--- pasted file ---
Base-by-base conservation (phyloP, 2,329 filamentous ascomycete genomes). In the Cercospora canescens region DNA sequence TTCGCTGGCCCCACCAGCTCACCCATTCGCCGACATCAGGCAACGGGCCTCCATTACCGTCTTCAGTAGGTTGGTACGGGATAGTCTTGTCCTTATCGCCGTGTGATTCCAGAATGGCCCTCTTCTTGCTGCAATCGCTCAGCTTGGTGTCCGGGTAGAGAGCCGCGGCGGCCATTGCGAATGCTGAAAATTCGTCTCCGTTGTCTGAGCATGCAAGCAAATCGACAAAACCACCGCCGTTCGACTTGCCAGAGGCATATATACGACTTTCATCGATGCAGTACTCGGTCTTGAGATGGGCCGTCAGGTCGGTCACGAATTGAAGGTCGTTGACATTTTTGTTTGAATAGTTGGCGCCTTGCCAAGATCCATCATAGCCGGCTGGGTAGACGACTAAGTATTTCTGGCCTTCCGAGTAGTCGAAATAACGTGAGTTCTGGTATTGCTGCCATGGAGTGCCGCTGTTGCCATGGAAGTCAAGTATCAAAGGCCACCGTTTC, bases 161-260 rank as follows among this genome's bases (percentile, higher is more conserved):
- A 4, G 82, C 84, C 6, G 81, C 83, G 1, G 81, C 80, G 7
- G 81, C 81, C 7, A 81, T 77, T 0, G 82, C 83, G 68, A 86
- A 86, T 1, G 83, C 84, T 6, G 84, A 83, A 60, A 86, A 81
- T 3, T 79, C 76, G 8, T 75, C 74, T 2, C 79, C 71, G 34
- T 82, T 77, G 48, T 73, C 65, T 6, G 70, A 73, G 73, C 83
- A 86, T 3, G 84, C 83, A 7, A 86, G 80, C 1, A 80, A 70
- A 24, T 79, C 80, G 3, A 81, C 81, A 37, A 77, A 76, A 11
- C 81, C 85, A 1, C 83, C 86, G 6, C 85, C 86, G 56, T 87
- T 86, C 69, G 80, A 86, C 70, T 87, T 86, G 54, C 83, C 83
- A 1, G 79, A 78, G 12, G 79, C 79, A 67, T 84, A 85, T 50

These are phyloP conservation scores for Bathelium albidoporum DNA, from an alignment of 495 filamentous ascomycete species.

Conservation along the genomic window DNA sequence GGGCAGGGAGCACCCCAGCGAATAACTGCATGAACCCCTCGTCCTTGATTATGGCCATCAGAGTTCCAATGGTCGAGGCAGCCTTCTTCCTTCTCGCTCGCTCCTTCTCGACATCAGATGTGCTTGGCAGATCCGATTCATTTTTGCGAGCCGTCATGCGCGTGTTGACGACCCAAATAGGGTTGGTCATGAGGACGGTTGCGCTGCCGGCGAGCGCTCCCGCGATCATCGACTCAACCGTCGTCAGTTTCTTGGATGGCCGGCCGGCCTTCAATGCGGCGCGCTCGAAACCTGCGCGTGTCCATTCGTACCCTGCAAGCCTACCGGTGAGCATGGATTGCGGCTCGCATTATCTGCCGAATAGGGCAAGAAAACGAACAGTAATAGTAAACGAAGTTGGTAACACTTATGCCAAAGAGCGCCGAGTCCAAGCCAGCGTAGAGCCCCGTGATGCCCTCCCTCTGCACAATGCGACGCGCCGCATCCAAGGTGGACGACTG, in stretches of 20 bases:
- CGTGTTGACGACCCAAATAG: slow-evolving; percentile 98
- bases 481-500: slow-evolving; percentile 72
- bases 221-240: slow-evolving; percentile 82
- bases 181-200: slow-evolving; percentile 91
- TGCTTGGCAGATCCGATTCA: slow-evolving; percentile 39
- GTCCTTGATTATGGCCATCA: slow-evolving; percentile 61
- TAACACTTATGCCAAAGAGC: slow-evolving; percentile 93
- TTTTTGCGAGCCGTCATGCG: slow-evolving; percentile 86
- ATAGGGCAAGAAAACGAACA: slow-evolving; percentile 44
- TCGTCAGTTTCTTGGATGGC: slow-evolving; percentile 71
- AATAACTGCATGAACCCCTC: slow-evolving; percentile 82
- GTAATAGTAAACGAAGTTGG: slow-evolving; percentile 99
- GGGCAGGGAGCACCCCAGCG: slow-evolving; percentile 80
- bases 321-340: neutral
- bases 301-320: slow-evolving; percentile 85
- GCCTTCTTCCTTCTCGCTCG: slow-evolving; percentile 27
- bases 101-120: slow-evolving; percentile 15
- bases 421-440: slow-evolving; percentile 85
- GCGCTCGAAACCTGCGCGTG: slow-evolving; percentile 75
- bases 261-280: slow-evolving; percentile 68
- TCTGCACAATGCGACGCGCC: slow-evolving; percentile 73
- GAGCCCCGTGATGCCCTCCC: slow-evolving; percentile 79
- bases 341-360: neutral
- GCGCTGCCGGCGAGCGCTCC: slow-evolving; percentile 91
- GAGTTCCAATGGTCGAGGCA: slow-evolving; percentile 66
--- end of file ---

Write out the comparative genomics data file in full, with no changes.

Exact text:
Base-by-base conservation (phyloP, 2,329 filamentous ascomycete genomes). In the Cercospora canescens region DNA sequence TTCGCTGGCCCCACCAGCTCACCCATTCGCCGACATCAGGCAACGGGCCTCCATTACCGTCTTCAGTAGGTTGGTACGGGATAGTCTTGTCCTTATCGCCGTGTGATTCCAGAATGGCCCTCTTCTTGCTGCAATCGCTCAGCTTGGTGTCCGGGTAGAGAGCCGCGGCGGCCATTGCGAATGCTGAAAATTCGTCTCCGTTGTCTGAGCATGCAAGCAAATCGACAAAACCACCGCCGTTCGACTTGCCAGAGGCATATATACGACTTTCATCGATGCAGTACTCGGTCTTGAGATGGGCCGTCAGGTCGGTCACGAATTGAAGGTCGTTGACATTTTTGTTTGAATAGTTGGCGCCTTGCCAAGATCCATCATAGCCGGCTGGGTAGACGACTAAGTATTTCTGGCCTTCCGAGTAGTCGAAATAACGTGAGTTCTGGTATTGCTGCCATGGAGTGCCGCTGTTGCCATGGAAGTCAAGTATCAAAGGCCACCGTTTC, bases 161-260 rank as follows among this genome's bases (percentile, higher is more conserved):
- A 4, G 82, C 84, C 6, G 81, C 83, G 1, G 81, C 80, G 7
- G 81, C 81, C 7, A 81, T 77, T 0, G 82, C 83, G 68, A 86
- A 86, T 1, G 83, C 84, T 6, G 84, A 83, A 60, A 86, A 81
- T 3, T 79, C 76, G 8, T 75, C 74, T 2, C 79, C 71, G 34
- T 82, T 77, G 48, T 73, C 65, T 6, G 70, A 73, G 73, C 83
- A 86, T 3, G 84, C 83, A 7, A 86, G 80, C 1, A 80, A 70
- A 24, T 79, C 80, G 3, A 81, C 81, A 37, A 77, A 76, A 11
- C 81, C 85, A 1, C 83, C 86, G 6, C 85, C 86, G 56, T 87
- T 86, C 69, G 80, A 86, C 70, T 87, T 86, G 54, C 83, C 83
- A 1, G 79, A 78, G 12, G 79, C 79, A 67, T 84, A 85, T 50

These are phyloP conservation scores for Bathelium albidoporum DNA, from an alignment of 495 filamentous ascomycete species.

Conservation along the genomic window DNA sequence GGGCAGGGAGCACCCCAGCGAATAACTGCATGAACCCCTCGTCCTTGATTATGGCCATCAGAGTTCCAATGGTCGAGGCAGCCTTCTTCCTTCTCGCTCGCTCCTTCTCGACATCAGATGTGCTTGGCAGATCCGATTCATTTTTGCGAGCCGTCATGCGCGTGTTGACGACCCAAATAGGGTTGGTCATGAGGACGGTTGCGCTGCCGGCGAGCGCTCCCGCGATCATCGACTCAACCGTCGTCAGTTTCTTGGATGGCCGGCCGGCCTTCAATGCGGCGCGCTCGAAACCTGCGCGTGTCCATTCGTACCCTGCAAGCCTACCGGTGAGCATGGATTGCGGCTCGCATTATCTGCCGAATAGGGCAAGAAAACGAACAGTAATAGTAAACGAAGTTGGTAACACTTATGCCAAAGAGCGCCGAGTCCAAGCCAGCGTAGAGCCCCGTGATGCCCTCCCTCTGCACAATGCGACGCGCCGCATCCAAGGTGGACGACTG, in stretches of 20 bases:
- CGTGTTGACGACCCAAATAG: slow-evolving; percentile 98
- bases 481-500: slow-evolving; percentile 72
- bases 221-240: slow-evolving; percentile 82
- bases 181-200: slow-evolving; percentile 91
- TGCTTGGCAGATCCGATTCA: slow-evolving; percentile 39
- GTCCTTGATTATGGCCATCA: slow-evolving; percentile 61
- TAACACTTATGCCAAAGAGC: slow-evolving; percentile 93
- TTTTTGCGAGCCGTCATGCG: slow-evolving; percentile 86
- ATAGGGCAAGAAAACGAACA: slow-evolving; percentile 44
- TCGTCAGTTTCTTGGATGGC: slow-evolving; percentile 71
- AATAACTGCATGAACCCCTC: slow-evolving; percentile 82
- GTAATAGTAAACGAAGTTGG: slow-evolving; percentile 99
- GGGCAGGGAGCACCCCAGCG: slow-evolving; percentile 80
- bases 321-340: neutral
- bases 301-320: slow-evolving; percentile 85
- GCCTTCTTCCTTCTCGCTCG: slow-evolving; percentile 27
- bases 101-120: slow-evolving; percentile 15
- bases 421-440: slow-evolving; percentile 85
- GCGCTCGAAACCTGCGCGTG: slow-evolving; percentile 75
- bases 261-280: slow-evolving; percentile 68
- TCTGCACAATGCGACGCGCC: slow-evolving; percentile 73
- GAGCCCCGTGATGCCCTCCC: slow-evolving; percentile 79
- bases 341-360: neutral
- GCGCTGCCGGCGAGCGCTCC: slow-evolving; percentile 91
- GAGTTCCAATGGTCGAGGCA: slow-evolving; percentile 66